Last week, Justified pulled off one of the best episode they’ve ever done, as the Marshalls had to get very clever in order to usher the newly capture Drew Thompson out of a Gauntlet-style ambush. Tough guys said tough things. Patton Oswalt took a severe beating and killed a guy. It was tremendous fun.
Have you ever been so engrossed by a book, TV show, or movie that its ending leaves you craving more? Does the idea of delving deeper into the world of your most beloved stories and characters through thought-provoking discussion and analysis make your Spidey-sense tingle? Thankfully, the creative team behind Smart Pop Books, the pop culture imprint of independent publisher BenBella Books, craves the exploration of pop culture as much as we do, as is evidenced by their latest anthology of essays focusing on one of geekdom’s most popular science fiction novels, Ender’s Game. In Ender’s World: Fresh Perspectives on the SF Classic Ender's Game, fans of the Orson Scott Card classic will have the chance to return to the world of Ender Wiggin in advance of the major motion picture adaptation later this year.
Dear Fanboy Comics Readers:
Over the past few weeks, you may have noticed that the FBC Staff and Contributors have been posting a number of comic book reviews covering Action Lab Entertainment and their imprint for mature readers, Action Lab: Danger Zone. My colleagues and I are always happy to support independent creators and publishers, and it has been a joy to watch Action Lab and its myriad of writers and artists grow and flourish this year.
Psychedelic, poetic, and evoking Alice in Wonderland, The Zaucer of Zilk is not for the faint of heart, and trust me, you will need a dictionary. But, if you can stand the rush of color, poetry, and funk, then you are in for one hell of a ride.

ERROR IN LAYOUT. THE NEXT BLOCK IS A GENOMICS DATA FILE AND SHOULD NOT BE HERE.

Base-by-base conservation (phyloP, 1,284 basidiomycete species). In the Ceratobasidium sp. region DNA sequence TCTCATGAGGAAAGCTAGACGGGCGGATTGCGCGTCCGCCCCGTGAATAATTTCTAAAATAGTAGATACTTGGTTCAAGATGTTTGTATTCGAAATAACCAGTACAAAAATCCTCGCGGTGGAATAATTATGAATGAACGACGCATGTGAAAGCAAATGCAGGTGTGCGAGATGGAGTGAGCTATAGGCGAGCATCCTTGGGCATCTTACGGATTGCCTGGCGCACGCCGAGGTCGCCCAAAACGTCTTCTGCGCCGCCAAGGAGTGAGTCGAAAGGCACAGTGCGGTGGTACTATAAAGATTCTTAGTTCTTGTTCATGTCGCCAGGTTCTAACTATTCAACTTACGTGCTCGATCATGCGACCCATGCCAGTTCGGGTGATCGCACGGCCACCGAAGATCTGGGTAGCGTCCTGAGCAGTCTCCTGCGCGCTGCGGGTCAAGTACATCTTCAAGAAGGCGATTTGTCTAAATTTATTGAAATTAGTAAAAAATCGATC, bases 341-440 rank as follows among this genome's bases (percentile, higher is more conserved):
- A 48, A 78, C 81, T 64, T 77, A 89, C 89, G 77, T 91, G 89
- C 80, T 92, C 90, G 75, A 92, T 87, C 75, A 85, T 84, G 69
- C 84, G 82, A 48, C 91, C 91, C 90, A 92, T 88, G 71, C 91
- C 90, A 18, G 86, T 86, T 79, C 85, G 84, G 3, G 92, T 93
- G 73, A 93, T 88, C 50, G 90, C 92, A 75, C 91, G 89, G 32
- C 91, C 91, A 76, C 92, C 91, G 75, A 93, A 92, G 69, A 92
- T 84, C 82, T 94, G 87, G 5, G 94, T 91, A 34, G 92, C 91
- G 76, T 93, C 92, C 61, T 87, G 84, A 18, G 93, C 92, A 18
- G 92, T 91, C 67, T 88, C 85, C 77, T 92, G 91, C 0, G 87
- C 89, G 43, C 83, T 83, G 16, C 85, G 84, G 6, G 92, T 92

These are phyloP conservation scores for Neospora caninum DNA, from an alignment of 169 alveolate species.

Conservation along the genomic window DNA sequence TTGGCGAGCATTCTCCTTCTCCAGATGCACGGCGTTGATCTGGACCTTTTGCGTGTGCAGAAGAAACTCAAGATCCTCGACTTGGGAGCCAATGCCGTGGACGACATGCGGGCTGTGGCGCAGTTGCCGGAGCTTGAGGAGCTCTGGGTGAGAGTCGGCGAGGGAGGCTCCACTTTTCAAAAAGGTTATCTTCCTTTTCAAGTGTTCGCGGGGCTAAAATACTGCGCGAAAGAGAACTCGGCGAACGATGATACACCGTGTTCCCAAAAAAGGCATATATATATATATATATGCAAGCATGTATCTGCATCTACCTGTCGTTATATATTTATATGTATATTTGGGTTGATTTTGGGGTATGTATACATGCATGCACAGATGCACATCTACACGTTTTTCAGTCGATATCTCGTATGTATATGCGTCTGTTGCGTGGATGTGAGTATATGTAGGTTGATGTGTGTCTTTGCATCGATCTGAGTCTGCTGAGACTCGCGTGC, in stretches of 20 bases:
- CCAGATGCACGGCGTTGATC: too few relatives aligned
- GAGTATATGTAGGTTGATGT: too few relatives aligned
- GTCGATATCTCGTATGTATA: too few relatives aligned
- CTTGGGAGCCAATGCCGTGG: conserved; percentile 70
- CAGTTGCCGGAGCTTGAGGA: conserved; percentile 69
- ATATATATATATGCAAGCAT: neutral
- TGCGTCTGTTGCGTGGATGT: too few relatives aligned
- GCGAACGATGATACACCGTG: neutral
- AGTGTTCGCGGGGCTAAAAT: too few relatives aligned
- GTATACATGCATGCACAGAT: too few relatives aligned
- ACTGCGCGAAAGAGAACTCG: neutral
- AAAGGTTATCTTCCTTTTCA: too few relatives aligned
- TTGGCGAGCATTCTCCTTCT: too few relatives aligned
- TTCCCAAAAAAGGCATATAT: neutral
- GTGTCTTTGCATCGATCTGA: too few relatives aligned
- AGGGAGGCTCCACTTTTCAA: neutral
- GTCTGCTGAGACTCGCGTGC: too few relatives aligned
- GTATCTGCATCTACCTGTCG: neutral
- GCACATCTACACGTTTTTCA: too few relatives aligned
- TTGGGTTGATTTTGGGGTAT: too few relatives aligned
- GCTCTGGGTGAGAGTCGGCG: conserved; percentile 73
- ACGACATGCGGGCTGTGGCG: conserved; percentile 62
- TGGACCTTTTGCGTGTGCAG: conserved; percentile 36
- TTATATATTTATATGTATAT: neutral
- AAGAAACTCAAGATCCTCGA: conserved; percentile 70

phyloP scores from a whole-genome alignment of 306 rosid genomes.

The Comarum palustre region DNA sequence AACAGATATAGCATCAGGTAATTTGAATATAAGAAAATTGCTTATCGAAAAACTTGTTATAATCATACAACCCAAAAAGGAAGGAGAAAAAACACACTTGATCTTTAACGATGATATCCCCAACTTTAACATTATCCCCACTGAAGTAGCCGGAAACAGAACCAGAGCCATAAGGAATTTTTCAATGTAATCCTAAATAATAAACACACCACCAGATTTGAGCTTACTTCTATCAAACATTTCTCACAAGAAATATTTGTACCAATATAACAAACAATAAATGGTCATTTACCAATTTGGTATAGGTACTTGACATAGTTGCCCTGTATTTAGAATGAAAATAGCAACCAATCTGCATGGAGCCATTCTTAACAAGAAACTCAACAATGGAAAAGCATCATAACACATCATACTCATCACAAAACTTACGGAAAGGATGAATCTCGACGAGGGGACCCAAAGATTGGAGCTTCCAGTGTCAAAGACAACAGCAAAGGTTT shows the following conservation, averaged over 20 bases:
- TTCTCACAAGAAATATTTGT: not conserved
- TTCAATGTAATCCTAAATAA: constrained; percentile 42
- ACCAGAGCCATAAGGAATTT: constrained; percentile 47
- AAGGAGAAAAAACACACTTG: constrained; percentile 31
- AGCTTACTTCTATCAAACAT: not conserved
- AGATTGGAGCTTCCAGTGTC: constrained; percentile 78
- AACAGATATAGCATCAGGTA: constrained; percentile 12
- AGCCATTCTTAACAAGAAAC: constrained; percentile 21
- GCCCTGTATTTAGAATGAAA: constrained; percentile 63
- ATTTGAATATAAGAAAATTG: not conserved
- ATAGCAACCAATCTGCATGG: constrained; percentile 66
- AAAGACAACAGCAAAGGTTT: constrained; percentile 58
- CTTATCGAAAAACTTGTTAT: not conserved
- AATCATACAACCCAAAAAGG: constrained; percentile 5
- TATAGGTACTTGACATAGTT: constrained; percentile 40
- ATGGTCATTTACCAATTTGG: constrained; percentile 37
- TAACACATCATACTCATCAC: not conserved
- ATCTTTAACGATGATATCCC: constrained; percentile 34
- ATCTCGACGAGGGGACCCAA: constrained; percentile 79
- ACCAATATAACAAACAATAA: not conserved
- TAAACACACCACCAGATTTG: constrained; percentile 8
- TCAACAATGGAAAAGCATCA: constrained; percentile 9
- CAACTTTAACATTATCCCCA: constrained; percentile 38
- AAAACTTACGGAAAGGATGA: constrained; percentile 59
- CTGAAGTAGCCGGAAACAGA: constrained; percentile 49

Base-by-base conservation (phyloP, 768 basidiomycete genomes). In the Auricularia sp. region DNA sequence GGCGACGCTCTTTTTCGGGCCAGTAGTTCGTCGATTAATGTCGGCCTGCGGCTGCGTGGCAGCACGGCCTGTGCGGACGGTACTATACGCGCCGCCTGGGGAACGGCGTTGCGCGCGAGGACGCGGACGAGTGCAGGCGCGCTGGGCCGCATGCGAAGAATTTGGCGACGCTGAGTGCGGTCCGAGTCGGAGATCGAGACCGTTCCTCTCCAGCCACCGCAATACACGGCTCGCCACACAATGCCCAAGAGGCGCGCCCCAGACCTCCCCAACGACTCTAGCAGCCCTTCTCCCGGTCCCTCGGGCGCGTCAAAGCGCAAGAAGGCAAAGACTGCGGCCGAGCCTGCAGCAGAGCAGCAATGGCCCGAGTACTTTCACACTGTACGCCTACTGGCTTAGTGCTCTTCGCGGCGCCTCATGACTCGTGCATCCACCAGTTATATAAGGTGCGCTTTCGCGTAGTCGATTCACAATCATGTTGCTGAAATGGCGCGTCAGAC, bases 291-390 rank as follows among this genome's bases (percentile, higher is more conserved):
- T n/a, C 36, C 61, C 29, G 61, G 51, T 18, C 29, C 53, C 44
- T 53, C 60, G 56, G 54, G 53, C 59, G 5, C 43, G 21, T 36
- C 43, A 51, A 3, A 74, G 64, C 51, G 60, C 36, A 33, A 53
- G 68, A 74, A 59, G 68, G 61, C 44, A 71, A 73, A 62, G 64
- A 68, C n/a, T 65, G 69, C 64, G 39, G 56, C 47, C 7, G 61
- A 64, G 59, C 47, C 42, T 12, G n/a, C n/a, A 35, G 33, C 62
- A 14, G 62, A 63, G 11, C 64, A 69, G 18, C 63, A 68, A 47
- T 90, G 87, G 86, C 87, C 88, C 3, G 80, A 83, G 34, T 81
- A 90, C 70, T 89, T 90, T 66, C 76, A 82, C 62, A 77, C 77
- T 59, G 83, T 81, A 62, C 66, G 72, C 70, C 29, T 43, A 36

The second issue of this mini-series is as fun and engaging as the first. I was mildly concerned at the end of the first that the story might veer in a slightly melodramatic direction, but that hasn’t been the case at all. I titled the 1st review "Hogwarts for Hitmen," equating specialized magical prep school education with training in the killing arts. As the setting is developed, however, it reminds me more than anything of a public high school. It looks like one for a start and while the cliques are organized mercenary clubs, they have that oily sheen of teenage belonging. So, if anything, that setting, along with the serialized nature of comics, makes Five Weapons more easily relatable to a TV show like Boy Meets World or Freaks and Geeks. Except, of course, everybody’s learning how to kill people. Can’t forget that part.
I adore Savage Skullkickers. Love it. It isn’t perfect, but it’s everything I want in a comic book. It’s got a sharp comedic wit, characters who seem to follow their own idiotic personalities to their unfortunate end, and plenty of action to drag the plot along kicking and screaming.
So, read it already.
The final issue of the Blackburn Burrow free miniseries from Amazon Studios and 12-Gauge Comics is as completely readable as the earlier issues in the series, itself an interesting experiment in testing the waters for a potential movie. With such talent as Ron Marz on writing and Matthew Dow Smith handling art, it comes as little surprise that this comic book translation of a script by J.H. Levy is quite fine as a temporary (and, let's not forget, free) distraction.
When we last left our crime-fighting duo, the Red Panda (a.k.a. millionaire gadabout town August Fenwick) had just received a warning from his old ally, The Stranger, about dark forces gathering that signal nothing less than the end of the world. Meanwhile, his spunky sidekick, the Flying Squirrel (a.k.a. his driver, Kit Baxter) has tracked a pack of magic-eating demon rats called the V’rahill to an abandoned warehouse . . . and a trap.
Monkeybrain Comics' second issue of Mask of the Red Panda will hit the stands on March 27th and continues to amaze and delight readers with its vintage feel and sensibilities.
Loogie the Booger Genie is a new children’s book written by N.E. Castle with illustrations throughout by Bret Herholz. This book was a delightful, funny read about a young man who discovers a troublemaking genie. It delivers a wonderful mix of hilarious humor, awesome alliteration, and precocious pranks. Look, it even has me alliterating!
The FBC crew discuss Merl Dixon’s attempt to take Michonne to The Governor that takes place in Episode 15 of Season 3 of AMC’s The Walking Dead TV series. Enjoy an audio commentary on the episode by FBC staffers Bryant Dillon and Kristine Chester and FBC Contributor Tony Caballero.